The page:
The instructors were told to “make the course more tangible,” she said. “Students like practical advice, like how to register for classes. They don’t like introspection and they should not have to write.”

Some community colleges are placing fewer new students in remedial classes. Instead, unprepared students are allowed to take college-level courses with access to remedial help.

Colleges have a financial incentive to lower standards, Nancy said. They fear that colleges with very low graduation rates may lose eligibility for federal student aid.  “It is difficult to achieve a higher graduation rate honestly, and it is relatively easy to cheat, or at least to bend the rules.”

Here’s who can’t repay student loans

To the extent there is a college debt crisis, “it is concentrated among borrowers from for-profit schools and, to a lesser extent, two-year institutions,” concludes a Brookings paper.

Why?  Students who choose for-profit colleges and community colleges disproportionately are less-prepared students from lower-income families. The weakest students gain the smallest benefit from enrolling in college. Even a small loan is hard to repay.

“Colleges with lower standards offer a way to get a degree without being very bright, writes FuturePundit. It’s not surprising that “students who to go the low IQ colleges default at much higher rates.

He adds: “Kids who aren’t too bright are being economically harmed by delaying work to go to colleges where they won’t learn anything useful.”

‘Free’ college may not lead to more degrees

President Obama has called for guaranteeing two years of tuition-free higher education to all Americans. That will raise enrollment, writes Adela Soliz, a Brookings researcher. But free college won’t lead to more degrees unless it’s linked to performance, she predicts.

Soliz suggests using “financial aid dollars to reward students for earning a particular GPA, completing a certain number of credits, or demonstrating other behaviors that may increase student persistence and completion, such as meeting regularly with an advisor.”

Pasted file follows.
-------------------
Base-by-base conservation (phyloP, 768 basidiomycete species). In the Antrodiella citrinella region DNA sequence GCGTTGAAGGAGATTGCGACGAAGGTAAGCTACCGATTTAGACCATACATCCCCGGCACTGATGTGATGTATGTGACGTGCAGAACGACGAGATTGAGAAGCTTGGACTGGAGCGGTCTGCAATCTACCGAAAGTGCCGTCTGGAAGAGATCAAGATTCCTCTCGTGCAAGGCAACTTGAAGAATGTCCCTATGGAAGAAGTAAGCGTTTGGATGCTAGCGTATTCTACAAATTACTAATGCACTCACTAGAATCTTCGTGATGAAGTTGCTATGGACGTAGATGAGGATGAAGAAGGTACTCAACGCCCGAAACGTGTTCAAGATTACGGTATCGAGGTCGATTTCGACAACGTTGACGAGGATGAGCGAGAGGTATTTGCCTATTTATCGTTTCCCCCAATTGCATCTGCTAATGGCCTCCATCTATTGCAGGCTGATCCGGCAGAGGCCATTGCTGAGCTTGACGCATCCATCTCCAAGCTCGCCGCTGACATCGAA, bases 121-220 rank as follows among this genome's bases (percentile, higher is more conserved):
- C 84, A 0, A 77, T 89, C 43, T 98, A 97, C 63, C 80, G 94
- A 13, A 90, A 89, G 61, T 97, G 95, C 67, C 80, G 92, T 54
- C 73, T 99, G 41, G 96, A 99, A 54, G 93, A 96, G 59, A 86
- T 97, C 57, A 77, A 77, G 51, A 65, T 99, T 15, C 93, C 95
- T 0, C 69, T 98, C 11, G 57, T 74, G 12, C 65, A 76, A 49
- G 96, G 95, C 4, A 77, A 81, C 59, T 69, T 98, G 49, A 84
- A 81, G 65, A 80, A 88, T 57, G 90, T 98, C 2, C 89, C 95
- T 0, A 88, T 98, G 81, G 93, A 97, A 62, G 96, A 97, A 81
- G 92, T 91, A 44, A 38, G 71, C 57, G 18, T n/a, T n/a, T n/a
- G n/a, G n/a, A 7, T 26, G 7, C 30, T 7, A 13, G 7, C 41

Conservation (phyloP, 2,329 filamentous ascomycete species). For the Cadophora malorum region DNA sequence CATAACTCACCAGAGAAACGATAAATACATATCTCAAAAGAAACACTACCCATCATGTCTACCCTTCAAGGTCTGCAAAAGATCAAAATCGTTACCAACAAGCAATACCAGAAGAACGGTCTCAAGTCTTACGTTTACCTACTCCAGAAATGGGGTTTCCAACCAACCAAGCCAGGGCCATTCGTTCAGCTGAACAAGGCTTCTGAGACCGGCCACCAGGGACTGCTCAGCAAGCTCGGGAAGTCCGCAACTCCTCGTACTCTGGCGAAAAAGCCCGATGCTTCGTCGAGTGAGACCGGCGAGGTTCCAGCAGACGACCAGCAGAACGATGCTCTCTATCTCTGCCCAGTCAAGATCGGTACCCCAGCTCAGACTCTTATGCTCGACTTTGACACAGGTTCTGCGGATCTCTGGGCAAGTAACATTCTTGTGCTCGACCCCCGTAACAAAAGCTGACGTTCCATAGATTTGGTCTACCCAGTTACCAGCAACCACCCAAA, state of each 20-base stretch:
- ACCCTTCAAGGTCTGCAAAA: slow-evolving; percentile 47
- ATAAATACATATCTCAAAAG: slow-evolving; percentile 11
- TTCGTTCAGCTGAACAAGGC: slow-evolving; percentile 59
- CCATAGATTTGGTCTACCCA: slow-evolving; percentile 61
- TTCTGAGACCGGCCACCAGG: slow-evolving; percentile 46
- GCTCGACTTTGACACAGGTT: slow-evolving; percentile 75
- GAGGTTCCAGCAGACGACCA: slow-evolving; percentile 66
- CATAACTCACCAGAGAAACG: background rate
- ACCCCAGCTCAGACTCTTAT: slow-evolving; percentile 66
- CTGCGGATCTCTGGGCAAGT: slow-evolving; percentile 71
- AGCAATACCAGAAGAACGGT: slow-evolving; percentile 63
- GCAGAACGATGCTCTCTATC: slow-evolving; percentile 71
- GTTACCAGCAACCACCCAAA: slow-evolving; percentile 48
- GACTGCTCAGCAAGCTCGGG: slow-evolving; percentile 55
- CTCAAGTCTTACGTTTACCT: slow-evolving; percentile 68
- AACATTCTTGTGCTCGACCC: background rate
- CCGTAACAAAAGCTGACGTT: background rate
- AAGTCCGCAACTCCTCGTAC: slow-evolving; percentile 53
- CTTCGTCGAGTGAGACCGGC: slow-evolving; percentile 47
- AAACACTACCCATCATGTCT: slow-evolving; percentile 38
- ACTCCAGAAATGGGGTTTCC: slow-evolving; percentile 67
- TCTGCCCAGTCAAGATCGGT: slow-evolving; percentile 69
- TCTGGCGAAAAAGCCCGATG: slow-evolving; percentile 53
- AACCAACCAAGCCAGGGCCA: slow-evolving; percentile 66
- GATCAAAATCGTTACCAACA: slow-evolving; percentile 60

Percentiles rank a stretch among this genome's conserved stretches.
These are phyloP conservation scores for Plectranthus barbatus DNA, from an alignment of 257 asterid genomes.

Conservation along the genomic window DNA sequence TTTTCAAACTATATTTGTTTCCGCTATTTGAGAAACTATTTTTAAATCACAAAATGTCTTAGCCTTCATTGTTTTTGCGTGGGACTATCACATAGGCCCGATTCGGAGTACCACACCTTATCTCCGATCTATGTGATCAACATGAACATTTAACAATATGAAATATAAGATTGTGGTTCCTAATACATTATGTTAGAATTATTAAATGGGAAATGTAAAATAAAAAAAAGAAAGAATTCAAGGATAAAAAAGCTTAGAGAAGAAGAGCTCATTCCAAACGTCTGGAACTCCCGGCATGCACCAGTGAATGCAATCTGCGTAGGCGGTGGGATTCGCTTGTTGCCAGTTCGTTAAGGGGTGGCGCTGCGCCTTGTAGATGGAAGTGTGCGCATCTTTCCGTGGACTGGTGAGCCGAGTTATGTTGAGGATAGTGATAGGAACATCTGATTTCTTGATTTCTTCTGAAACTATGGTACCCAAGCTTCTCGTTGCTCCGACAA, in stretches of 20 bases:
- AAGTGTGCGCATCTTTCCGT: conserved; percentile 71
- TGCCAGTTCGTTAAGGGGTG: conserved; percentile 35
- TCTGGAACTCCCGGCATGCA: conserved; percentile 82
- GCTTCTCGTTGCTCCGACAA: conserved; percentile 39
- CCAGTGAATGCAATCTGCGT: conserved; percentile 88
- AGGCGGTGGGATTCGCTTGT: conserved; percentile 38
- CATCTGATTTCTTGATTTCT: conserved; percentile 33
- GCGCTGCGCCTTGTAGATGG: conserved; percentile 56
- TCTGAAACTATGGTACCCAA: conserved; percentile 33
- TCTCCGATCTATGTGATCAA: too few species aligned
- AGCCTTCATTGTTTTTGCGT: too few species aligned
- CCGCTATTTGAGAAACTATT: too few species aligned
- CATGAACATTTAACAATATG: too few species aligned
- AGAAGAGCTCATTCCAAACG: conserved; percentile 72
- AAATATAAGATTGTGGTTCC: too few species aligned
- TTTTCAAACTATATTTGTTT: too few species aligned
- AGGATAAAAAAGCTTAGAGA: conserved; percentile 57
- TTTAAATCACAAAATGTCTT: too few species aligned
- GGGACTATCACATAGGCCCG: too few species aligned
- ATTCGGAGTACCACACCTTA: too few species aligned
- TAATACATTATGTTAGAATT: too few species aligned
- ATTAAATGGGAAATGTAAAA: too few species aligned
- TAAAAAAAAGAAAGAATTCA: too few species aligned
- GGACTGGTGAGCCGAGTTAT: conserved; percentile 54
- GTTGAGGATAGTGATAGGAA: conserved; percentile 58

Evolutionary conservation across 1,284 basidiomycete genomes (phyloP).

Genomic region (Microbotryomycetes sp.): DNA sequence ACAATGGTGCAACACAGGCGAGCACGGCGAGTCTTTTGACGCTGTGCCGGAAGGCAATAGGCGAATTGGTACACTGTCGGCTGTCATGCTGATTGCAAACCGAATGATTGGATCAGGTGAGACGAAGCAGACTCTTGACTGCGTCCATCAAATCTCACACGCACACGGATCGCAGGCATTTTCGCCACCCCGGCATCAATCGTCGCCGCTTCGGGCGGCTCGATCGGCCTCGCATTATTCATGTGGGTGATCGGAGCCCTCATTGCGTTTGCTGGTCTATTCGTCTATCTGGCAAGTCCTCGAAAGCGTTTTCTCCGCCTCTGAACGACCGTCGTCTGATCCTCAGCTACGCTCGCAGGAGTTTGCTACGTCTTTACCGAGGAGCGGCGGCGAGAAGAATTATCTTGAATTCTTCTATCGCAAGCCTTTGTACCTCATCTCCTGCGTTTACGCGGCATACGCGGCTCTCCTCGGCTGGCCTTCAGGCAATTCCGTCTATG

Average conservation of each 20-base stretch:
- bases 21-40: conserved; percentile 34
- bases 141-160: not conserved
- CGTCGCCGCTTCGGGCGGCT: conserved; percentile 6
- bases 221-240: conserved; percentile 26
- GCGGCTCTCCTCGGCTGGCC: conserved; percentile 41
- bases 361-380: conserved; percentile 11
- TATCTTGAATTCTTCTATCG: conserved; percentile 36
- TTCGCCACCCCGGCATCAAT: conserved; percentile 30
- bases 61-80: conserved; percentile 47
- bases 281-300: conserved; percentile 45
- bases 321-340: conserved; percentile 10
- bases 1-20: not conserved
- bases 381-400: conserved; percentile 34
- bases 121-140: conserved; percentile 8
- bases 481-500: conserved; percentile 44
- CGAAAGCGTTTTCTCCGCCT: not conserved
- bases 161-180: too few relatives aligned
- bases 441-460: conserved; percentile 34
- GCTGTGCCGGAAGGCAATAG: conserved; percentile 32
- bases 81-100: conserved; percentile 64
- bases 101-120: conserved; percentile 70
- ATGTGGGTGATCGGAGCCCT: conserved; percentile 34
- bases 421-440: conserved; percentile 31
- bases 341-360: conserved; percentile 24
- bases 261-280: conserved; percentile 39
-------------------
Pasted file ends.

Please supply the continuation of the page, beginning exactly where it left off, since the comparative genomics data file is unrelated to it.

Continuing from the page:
Community college already is affordable, writes Jack Soloway on Reason‘s Hit & Run. Subsidizing tuition will incentivize colleges to raise tuition; quality-control measures will require more compliance staffers.

Colleges asks: How much math?

Math is the largest barrier to high school and college graduation for Washington students, reports Katherine Long for the Seattle Times. Now community colleges are lowering math requirements and redesigning remedial math to help more student earn a degree.

Students who are studying to become nurses, social workers, early-childhood educators or carpenters may never use intermediate algebra, much less calculus. Yet for years, community colleges have used a one-size-fits-all math approach that’s heavy on algebra and preps students for calculus.

. . . Some colleges . . .  have started to offer a math sequence that focuses on statistics, and persuaded the state’s four-year colleges to accept it as a college math credit. Others are offering a learn-at-your-own-pace approach.

Seattle Central is using Statway, a remedial math alternative developed by the Carnegie Foundation. By the third year, 84 percent of students passed the three-course series, which includes college credit in statistics. That year, only 15 percent of remedial students completed one quarter of college math by the end of one year.